When growing up in Memphis, Tenn., three attributes pervaded my school environment, which are non-existent in many urban schools today: a humanized educational environment; teachers who believed in us and expected us to learn; and punishment, which was used as a corrective mechanism and not as a means to criminalize students for adolescent behavior. More and more, as these attributes are no longer manifest in many urban schools, the links between the education system and the commercial correctional complex are becoming progressively indistinct. Instead, we have a disturbing national trend wherein children are funneled out of public schools and into the juvenile and criminal justice systems, according to the ACLU. A great deal of the children funneled into the criminal justice system have learning disabilities, histories of poverty, abuse or neglect, and would benefit from additional educational and counseling services, says the nonpartisan, not-for-profit advocating individual rights. However, a more disturbing finding by the ACLU is that children are punished and pushed out by strict policies that criminalize minor infractions of school rules, while high-stakes testing programs encourage educators to push out low-performing students to improve their schools' overall test scores.
Black students are more than three and a half times as likely as white students to be suspended or expelled, and more than 70 percent of students arrested in school or handed over to law enforcement were black or Hispanic, according to Civil Rights Data Collection's survey of roughly 72,000 schools, covering about 85 percent of the nation's students from K-12. The survey also found that black students comprise only 18 percent of those enrolled in the schools, yet they are three and a half times more likely of being suspended or expelled than their peers who are white.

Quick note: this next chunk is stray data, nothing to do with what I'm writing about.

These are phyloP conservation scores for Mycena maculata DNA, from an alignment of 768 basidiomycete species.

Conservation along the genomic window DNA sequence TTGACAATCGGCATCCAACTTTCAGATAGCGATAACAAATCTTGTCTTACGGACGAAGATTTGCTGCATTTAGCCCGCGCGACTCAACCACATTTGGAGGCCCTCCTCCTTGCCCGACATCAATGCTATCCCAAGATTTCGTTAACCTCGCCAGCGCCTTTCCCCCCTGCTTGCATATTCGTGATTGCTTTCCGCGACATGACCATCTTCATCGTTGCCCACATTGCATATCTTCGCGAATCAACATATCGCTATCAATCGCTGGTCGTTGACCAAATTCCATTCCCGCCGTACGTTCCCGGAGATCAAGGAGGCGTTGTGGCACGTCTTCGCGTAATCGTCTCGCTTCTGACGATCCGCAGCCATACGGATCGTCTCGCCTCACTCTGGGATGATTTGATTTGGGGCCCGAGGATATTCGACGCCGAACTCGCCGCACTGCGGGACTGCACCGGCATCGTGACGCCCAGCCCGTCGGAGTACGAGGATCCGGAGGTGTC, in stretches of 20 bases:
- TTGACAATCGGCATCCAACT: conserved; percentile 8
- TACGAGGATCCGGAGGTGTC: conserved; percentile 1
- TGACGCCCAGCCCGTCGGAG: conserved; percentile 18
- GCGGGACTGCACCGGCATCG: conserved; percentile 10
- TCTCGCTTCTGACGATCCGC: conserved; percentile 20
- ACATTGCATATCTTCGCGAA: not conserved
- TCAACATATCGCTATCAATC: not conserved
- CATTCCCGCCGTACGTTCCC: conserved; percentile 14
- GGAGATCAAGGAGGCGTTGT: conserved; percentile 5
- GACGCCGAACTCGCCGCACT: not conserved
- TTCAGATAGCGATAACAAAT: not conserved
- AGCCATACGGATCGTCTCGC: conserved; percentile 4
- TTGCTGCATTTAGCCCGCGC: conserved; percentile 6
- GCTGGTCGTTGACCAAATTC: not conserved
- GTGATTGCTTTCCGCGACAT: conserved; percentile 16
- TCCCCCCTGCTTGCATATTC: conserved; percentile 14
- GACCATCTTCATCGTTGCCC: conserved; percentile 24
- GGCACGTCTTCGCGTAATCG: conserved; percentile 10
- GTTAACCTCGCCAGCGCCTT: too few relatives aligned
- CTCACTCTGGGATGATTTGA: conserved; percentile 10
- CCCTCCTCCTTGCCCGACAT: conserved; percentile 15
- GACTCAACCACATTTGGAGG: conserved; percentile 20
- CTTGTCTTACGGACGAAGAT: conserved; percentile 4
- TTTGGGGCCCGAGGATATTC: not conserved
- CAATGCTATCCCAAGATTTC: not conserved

If we are to stem the deleterious impacts of the school-to-prison pipeline within communities of color, the first step is to humanize our schools. By this, I mean compassionate discipline. Urban sociologist Pedro A. Noguera posits that when teachers fail to understand the students, punishment meted out is usually devoid of compassion, and is undertaken due to teachers' prevailing stereotypes and a fear of "urban" students. The most salient factor in the discipline phase is fear. Considering the carnage that has taken place in suburban school districts, teachers' fears of urban students seem misplaced.
When teachers fear their students, Noguera has found that concerns about safety and control take precedence over teaching. In schools where safety and control are more important than teaching, metal detectors, police officers and security guards are the norm and a prominent presence, thereby promoting the feel of a prison instead of an educational institution. A psychosomatic byproduct of this police state within the school system is a heightened fear of violence as displayed by teachers' reactions, and a perverse acceptance of the prison culture by students.
To change the dynamic, Noguera suggests that schools replace fences, metal detectors, police officers, and security guards with volunteers from the community, improve the aesthetics of schools, and imbue a strong sense of community involvement and collective responsibility. This does not mean teachers and administrators should turn a blind eye when students act irrationally and exhibit odd, dangerous behavior like Dylan Klebold and Eric Harris did in the days and weeks before their massacre at Colombine. Instead, this is about empowering students to be responsible for their future, learning from their mistakes, and charting a course toward academic excellence.